- SystemsModelDelay[δ] makes it possible to represent systems involving time delays and efficiently manipulate, approximate, and simulate these systems.
- SystemsModelDelay[δ] is typeset in StandardForm as δ and can be entered using delay.
- For a StateSpaceModel, SystemsModelDelay[δ] can occur linearly in any of the system matrices. For a signal , SystemsModelDelay[δ]w[t] is taken to be .
- For a TransferFunctionModel, SystemsModelDelay[δ] can occur linearly in the coefficients of the polynomials. It is taken to represent a transformed time delay:
|-δ s||in a continuous-time system|
|z-δ||in a discrete-time system|
- Here, s is the Laplace-transform variable, and z is the z-transform variable.
- For discrete-time systems, the delay δ is taken to be a multiple of the SamplingPeriod.
Examplesopen allclose all
Basic Examples (3)
A state-space model with an input delay:
A transfer-function model with delay:
A time-delay state-space model created from delay differential equations:
A continuous-time state-space model with a state delay:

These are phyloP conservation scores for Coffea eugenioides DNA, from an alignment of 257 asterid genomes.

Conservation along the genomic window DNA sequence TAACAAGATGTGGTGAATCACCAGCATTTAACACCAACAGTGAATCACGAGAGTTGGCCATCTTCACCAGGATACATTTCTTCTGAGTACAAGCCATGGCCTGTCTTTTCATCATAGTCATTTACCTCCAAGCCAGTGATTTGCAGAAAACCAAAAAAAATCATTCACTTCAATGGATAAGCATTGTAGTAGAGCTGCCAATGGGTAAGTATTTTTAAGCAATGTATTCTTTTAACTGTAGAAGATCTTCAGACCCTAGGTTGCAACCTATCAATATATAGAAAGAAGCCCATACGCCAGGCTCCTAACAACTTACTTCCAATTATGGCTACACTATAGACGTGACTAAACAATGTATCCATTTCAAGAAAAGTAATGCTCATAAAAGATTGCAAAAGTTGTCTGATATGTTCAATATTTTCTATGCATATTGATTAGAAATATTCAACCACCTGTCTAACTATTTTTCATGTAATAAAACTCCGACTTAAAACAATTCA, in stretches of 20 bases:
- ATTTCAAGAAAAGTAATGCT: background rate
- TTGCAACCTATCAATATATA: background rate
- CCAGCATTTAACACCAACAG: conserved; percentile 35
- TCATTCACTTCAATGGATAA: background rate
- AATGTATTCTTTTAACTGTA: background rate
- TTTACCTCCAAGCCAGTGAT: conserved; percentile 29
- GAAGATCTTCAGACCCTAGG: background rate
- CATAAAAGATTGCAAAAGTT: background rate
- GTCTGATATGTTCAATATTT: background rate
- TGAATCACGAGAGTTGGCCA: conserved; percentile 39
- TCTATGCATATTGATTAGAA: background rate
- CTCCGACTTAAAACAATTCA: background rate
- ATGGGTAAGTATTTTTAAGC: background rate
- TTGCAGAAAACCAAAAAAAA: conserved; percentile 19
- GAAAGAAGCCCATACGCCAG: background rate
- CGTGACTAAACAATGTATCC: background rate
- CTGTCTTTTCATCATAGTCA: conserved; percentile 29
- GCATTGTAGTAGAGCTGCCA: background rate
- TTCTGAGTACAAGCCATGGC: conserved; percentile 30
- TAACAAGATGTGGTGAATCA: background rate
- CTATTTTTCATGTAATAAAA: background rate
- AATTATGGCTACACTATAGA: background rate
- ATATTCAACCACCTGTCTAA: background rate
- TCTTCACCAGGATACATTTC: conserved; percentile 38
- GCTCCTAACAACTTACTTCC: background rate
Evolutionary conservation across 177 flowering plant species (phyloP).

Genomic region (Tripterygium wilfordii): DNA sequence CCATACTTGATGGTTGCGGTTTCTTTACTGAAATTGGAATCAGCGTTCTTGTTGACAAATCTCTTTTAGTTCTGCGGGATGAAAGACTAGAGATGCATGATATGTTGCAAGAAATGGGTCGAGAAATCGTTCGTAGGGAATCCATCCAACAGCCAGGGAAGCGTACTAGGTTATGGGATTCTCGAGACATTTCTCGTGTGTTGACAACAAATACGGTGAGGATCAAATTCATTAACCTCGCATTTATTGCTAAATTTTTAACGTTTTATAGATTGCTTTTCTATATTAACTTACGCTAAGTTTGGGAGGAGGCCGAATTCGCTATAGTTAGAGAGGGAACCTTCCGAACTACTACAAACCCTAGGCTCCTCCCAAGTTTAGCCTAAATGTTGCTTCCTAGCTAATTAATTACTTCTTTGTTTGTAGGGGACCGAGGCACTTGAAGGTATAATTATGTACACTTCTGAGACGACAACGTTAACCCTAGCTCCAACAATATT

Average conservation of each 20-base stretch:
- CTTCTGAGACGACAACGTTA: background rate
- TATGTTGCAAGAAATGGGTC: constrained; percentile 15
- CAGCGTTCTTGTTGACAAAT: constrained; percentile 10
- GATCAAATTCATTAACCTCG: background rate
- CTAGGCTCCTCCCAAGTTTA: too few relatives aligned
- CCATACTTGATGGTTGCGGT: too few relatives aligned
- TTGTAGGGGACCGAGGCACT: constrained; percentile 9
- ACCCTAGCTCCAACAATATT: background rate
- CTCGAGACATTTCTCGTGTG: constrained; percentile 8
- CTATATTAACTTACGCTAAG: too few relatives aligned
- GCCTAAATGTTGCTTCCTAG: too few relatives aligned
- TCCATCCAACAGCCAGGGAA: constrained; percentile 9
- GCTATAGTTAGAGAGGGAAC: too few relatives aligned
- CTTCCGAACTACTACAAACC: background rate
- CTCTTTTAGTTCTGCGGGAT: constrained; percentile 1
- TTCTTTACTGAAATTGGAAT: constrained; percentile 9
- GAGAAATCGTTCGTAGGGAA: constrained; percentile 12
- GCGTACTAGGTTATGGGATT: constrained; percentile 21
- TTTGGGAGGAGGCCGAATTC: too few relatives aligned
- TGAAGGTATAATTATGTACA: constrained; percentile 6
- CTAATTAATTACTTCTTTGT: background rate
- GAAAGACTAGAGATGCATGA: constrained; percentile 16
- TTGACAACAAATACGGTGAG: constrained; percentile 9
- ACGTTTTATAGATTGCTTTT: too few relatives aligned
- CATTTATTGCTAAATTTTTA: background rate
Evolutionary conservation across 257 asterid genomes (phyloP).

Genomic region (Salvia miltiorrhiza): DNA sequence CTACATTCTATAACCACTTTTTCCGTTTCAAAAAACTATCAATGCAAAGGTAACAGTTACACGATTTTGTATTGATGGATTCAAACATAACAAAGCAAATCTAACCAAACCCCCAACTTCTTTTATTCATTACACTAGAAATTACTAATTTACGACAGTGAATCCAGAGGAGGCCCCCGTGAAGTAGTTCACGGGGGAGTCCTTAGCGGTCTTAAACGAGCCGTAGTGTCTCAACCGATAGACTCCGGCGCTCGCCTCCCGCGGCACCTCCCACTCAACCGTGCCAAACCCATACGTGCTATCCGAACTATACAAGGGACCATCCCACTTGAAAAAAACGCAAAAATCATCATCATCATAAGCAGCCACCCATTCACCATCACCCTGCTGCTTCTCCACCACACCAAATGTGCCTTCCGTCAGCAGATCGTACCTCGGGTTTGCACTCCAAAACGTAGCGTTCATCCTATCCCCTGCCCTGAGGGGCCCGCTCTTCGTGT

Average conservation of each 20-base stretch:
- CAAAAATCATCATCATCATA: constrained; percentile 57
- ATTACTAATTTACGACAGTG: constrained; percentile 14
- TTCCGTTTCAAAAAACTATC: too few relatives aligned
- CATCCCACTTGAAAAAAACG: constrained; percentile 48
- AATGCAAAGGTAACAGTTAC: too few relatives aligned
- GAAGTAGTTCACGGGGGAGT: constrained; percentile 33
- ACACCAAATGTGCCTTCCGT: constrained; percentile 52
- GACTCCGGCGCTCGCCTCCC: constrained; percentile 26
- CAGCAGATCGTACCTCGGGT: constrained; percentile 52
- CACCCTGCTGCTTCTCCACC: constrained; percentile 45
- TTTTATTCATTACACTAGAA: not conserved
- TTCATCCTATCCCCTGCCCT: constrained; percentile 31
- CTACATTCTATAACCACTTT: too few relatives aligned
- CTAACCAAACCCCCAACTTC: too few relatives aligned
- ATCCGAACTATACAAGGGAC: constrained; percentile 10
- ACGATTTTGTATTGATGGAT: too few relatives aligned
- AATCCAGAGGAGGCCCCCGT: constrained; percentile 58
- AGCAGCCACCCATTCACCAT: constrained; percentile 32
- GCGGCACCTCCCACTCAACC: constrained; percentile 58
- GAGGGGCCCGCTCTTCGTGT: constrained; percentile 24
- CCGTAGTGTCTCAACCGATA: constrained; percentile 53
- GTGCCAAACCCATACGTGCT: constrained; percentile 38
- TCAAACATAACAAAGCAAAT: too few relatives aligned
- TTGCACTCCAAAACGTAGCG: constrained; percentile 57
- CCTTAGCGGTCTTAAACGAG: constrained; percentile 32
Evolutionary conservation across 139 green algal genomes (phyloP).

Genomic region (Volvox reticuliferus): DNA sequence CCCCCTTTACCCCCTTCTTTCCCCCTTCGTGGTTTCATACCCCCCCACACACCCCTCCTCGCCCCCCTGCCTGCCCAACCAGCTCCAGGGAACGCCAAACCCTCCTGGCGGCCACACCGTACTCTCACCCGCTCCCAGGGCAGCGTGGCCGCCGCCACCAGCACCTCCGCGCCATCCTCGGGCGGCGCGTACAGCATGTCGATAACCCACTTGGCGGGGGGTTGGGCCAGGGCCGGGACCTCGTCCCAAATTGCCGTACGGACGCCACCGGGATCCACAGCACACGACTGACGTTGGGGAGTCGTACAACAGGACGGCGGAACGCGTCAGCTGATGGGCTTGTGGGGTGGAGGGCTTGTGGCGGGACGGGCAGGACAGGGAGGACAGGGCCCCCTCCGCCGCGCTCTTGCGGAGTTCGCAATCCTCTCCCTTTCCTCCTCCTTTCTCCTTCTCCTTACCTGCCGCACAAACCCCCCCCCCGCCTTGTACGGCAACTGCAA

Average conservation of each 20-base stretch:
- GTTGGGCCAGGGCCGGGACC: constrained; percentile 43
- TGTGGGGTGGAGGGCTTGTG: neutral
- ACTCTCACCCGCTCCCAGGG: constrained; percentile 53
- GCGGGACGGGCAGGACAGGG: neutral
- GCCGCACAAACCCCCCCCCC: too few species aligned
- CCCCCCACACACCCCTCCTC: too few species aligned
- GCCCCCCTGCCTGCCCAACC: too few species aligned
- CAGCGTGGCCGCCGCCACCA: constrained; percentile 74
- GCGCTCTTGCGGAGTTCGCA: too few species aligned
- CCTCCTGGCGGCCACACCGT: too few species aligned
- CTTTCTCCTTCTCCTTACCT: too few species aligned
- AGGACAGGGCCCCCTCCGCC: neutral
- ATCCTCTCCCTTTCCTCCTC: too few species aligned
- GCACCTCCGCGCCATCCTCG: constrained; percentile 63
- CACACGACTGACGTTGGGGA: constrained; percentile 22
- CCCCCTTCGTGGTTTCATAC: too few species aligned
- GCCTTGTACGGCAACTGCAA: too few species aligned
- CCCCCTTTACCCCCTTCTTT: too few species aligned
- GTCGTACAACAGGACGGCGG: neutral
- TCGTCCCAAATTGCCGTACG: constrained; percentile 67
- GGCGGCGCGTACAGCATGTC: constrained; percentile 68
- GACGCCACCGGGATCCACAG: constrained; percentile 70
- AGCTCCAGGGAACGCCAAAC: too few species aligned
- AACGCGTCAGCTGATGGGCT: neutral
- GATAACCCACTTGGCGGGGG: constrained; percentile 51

A discrete-time state-space model with an output delay:
A continuous-time transfer-function model with delay:
Or represent the delay as an exponential:
A discrete-time transfer-function model with delay:
A state-space model with a delay in the descriptor matrix:
A continuous-time state-space model created from delay differential equations:
A discrete-time system from a difference equation including SystemsModelDelay:
The delay differential equation below describes the motion of the cutting tool in a lathe where the force on the tool depends on the position of the tool from the previous rotation:
The delay creates peaks in the frequency response:
Properties & Relations (5)
A zero delay reduces to 1:
Delays in continuous-time transfer functions are equivalent to exponentials:
Delays in discrete-time transfer-function models are equivalent to additional poles:
State-space systems with neutral delays have delays in the descriptor matrix:
When converting to a transfer function, state delays appear in the denominator:
Possible Issues (1)
In discrete-time systems, delays should have integer values:
When necessary, zero-order approximations are used:
Approximating delays before simulation can give a more accurate result: